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**To**:**Robert Elz <kre%munnari.oz.au@localhost>****Subject**:**Re: Proposed updated sh(1) relating to $(( ))****From**:**matthew sporleder <msporleder%gmail.com@localhost>**- Date: Mon, 20 Mar 2017 10:19:59 -0400

On Sat, Mar 18, 2017 at 9:09 PM, Robert Elz <kre%munnari.oz.au@localhost> wrote: > This is what I am proposing to have sh(1) say about arithmetic > expansion ( $(( )) ). Much of it is the same as is there now. > > Any comments? > > Arithmetic Expansion > Arithmetic expansion provides a mechanism for evaluating an arithmetic > expression and substituting its value. The format for arithmetic > expansion is as follows: > > $((expression)) > > The expression is treated as if it were in double quotes, except that a > double quote inside the expression is not treated specially. The shell > expands all tokens in the expression for parameter expansion, command > substitution, and quote removal. > > Next, the shell treats this as an arithmetic expression and substitutes > the value of the expression. > > Arithmetic expressions use a syntax similar to that of the C language, > and are evaluated using the `intmax_t' data type (this is an extension to > POSIX, which requires only `long' arithmetic). Shell variables may be > referenced by name inside an arithmetic expression, without needing a > ``$'' sign. Variables that are not set, or which have an empty (null > string) value, used this way evaluate as zero (that is, ``x'' in > arithmetic, as an R-Value, is evaluated as ``${x:-0}'') unless the sh -u > flag is set, in which case a reference to an unset variable is an error. > Note that unset variables used in the ${var} form expand to a null > string, which might result in syntax errors. Referencing the value of a > variable which is not numeric is an error. > > All of the C expression operators applicable to integers are supported, > and operate as they would in a C expression, except the unary ``++'' and > ``--'' operators (in both prefix and postfix forms) and the ``,'' (comma) > operator, which are currently not supported. It should not be necessary > to state that the C operators which operate on, or produce, pointer > types, are not supported. Those include unary ``*'' and ``&'' and the > struct and array referencing binary operators: ``.'', ``->'' and ``[''. I know it's redundant but because man pages tend to be searched rather than read, I would like to see this paragraph: The expression is treated as if it were in double quotes, except that a double quote inside the expression is not treated specially. The shell expands all tokens in the expression for parameter expansion, command substitution, and quote removal. Read like this: In Arithmetic Expansion the expression is treated as if it were in double quotes, except that a So when I run: man sh and then search for "quotes" I don't get lost --- I didn't know this: Shell variables may be referenced by name inside an arithmetic expression, without needing a ``$'' sign. So bonus for reading this email :)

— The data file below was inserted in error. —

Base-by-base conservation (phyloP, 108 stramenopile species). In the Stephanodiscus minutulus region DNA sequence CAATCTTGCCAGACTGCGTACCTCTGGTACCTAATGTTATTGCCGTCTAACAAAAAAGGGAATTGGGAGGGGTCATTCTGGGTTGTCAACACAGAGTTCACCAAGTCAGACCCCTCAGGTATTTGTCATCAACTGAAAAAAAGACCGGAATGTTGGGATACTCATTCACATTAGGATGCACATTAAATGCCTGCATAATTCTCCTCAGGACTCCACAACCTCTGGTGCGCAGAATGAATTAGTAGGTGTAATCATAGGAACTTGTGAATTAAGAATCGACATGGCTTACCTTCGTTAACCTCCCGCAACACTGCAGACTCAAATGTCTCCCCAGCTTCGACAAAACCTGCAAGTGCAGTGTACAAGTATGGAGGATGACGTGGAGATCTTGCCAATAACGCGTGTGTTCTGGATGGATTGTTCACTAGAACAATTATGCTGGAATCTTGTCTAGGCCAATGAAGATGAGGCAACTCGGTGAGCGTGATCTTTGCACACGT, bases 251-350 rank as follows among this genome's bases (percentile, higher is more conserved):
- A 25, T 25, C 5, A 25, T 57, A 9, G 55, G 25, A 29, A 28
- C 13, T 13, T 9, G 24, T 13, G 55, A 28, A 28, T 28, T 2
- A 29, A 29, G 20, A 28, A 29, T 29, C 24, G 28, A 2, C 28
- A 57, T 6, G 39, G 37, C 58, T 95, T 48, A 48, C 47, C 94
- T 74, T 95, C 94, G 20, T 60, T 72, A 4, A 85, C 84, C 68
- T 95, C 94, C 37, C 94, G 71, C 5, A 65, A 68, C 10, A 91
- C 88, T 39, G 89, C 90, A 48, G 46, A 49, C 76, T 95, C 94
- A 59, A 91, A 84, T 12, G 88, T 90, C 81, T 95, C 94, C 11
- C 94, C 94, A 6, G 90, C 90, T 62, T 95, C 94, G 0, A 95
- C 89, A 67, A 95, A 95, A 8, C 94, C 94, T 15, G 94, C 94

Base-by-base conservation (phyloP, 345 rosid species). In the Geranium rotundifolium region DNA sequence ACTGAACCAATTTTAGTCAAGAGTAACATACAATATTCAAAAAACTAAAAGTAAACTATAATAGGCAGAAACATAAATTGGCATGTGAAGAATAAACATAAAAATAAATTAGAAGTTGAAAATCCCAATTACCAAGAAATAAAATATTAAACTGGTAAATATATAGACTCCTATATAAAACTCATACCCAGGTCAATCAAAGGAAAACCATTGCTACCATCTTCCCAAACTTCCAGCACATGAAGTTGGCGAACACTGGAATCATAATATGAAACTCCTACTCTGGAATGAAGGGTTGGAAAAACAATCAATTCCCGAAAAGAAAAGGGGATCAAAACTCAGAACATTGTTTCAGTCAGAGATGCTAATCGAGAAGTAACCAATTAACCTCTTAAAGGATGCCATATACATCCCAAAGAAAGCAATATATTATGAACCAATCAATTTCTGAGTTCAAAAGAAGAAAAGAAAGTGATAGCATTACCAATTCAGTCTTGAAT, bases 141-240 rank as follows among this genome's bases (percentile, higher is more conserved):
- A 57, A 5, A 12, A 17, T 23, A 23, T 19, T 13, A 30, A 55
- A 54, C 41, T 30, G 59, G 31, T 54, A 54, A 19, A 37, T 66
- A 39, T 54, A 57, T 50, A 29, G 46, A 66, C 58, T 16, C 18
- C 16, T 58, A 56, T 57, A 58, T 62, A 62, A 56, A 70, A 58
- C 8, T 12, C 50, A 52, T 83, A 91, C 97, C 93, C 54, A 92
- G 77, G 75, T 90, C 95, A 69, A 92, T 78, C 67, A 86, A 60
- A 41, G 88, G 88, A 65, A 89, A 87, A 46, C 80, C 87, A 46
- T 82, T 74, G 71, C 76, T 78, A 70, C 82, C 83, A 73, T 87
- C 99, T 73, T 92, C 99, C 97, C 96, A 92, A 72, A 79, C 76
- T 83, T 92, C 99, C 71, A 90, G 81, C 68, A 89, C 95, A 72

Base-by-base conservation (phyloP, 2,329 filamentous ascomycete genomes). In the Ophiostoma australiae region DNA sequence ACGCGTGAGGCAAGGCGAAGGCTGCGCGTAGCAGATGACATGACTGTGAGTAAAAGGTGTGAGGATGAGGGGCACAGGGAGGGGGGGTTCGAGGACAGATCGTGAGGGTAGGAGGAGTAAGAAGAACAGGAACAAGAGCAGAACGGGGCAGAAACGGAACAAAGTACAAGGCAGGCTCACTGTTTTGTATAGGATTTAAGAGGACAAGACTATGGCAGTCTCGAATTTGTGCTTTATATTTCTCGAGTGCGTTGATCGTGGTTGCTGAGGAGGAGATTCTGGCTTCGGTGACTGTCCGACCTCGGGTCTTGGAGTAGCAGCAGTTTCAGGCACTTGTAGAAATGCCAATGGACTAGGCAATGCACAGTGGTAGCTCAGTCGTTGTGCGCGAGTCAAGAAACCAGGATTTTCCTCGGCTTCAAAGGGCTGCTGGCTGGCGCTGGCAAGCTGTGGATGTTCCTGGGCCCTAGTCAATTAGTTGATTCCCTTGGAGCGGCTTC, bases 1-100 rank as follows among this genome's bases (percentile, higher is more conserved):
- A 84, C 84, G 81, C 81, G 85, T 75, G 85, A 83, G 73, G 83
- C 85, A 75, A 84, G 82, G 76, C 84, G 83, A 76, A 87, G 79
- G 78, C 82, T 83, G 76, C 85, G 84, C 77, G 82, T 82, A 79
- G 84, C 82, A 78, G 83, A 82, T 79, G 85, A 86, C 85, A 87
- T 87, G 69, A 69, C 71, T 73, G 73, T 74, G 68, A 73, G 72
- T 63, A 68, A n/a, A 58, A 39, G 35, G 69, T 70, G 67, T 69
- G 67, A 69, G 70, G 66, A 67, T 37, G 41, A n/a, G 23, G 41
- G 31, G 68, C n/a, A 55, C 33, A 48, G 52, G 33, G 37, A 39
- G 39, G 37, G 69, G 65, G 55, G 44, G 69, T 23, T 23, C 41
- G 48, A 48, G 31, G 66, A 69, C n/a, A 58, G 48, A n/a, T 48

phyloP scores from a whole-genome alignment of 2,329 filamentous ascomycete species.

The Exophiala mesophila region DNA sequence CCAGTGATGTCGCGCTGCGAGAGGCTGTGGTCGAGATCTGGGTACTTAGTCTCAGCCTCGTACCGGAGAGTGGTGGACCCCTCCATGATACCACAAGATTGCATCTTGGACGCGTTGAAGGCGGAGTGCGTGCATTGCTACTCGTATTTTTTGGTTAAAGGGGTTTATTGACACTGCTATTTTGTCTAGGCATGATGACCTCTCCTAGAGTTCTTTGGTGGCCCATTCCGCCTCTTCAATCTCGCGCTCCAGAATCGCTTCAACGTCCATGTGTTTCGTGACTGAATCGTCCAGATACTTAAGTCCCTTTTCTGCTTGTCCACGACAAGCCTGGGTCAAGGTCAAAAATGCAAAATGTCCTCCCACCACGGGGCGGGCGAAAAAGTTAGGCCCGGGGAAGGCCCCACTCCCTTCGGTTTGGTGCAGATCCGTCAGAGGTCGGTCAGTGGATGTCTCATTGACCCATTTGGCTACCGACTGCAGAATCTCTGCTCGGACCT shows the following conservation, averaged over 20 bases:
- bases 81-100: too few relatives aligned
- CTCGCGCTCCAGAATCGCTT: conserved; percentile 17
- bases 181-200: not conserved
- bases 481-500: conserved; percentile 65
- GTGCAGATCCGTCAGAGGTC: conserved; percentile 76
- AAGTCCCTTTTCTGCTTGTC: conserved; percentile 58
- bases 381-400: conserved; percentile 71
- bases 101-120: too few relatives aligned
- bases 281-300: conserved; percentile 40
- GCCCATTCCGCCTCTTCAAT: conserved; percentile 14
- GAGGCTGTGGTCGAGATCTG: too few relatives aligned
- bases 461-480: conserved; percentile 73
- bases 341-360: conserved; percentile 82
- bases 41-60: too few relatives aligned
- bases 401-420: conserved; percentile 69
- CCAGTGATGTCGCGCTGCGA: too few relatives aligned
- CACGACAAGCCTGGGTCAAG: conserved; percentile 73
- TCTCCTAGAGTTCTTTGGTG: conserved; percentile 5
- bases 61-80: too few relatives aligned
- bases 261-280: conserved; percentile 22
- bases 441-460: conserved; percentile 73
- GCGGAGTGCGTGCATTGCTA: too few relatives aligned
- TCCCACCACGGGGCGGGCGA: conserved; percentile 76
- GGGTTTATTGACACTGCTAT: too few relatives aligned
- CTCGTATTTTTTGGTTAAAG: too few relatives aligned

**References**:**Proposed updated sh(1) relating to $(( ))***From:*Robert Elz

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